Disney’s Land: Walt Disney and the Invention of the Amusement Park That Changed the World by Richard Snow is a non-fiction book chronicling the creation of Disneyland in California from conception to execution. Mr. Snow spent many years as an Editor in Chief of American Heritage magazine, as well as consultant on historical movies and documentaries.
- 432 pages
- Publisher: Scribner Books
- Language: English
- ISBN-10: 1501190806
I always knew that to build a park is not easy, but I’ve never imagined the huge chances Walt Disney took when dreaming up a park (the phrase “theme park” did not exist before Disneyland) which will make all the others look amateurish. I could only imagine the horror of Roy Disney who was responsible for the finances of making Walt’s dream come true.
In Disney’s Land: Walt Disney and the Invention of the Amusement Park That Changed the World by Richard Snow tells us how this seemingly insane dream took shape. Walt’s pipe dream of “the happiest place on Earth” became a reality at an immense cost, in both sweat and treasure. Disney sold sponsorships to the park in order to make the cost more palatable.
My favorite part of the book was the engineering of the rides, pioneering technologies in miniature, engineering, and materials such as fiberglass. I enjoyed reading a chapter dedicated to the Peter Pan Flight, which to this day is my favorite ride in the park, albeit it is Disneyworld in Florida.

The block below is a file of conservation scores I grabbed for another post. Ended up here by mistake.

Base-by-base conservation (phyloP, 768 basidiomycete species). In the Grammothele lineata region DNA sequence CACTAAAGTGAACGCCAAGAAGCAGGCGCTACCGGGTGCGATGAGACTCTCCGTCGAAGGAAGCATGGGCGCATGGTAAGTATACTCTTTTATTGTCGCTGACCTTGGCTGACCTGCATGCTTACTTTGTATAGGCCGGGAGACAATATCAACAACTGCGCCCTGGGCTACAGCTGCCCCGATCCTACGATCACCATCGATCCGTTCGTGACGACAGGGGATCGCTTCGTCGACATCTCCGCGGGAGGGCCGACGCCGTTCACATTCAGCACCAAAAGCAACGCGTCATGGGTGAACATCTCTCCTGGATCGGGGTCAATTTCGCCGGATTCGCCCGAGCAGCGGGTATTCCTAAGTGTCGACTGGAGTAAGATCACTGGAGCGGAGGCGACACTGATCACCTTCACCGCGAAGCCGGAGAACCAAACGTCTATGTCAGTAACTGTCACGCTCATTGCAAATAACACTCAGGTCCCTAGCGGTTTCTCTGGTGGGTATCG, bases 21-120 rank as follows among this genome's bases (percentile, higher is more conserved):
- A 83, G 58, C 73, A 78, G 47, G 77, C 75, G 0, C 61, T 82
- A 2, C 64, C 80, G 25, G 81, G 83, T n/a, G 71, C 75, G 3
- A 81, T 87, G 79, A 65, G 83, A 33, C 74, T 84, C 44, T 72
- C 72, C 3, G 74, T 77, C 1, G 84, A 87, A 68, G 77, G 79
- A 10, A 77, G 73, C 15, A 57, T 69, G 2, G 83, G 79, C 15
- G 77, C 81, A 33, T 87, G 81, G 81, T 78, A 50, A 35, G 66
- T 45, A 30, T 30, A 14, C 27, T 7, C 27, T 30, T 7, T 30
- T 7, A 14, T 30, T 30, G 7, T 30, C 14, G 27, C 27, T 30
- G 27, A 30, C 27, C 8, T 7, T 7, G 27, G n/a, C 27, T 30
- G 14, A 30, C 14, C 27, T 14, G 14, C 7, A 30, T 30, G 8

Walt Disney’s attention to detail is amazing, but like many great men this part of his personality caused great concern and setbacks when it came to the park. He insisted on details being absolutely right even though no one but him and the workers will see it. Whether he was right or not depends on who you ask, personally I’m amazed at the details in the parks and could enjoy simply walking around appreciating them all without ever going on an actual ride.
To promote his park Disney started a weekly show on ABC, who also promised to sponsor the park, which worked even better than he planned, when opening day was mobbed with people. The rides broke, there was no drinking fountain because the plumber had to decide between operating bathrooms and operating fountains – and wisely chose the former. The story about Walt eating lunch with the workers, buying a hotdog and walking away hence deciding how far apart garbage cans need to be was enlightening and as it was charming and a great example of some of the anecdotes in this book which are worth the admission price (pun intended).
I really enjoyed reading about the engineering issues, which needed bright minds and ingenious ideas to solve. The author also goes into Walt’s dispute with laborers and unions, he was under immense pressure to open the park as soon as possible and drove the workers hard.
Zohar — Man of la Book
Disclaimer: I got this book for free
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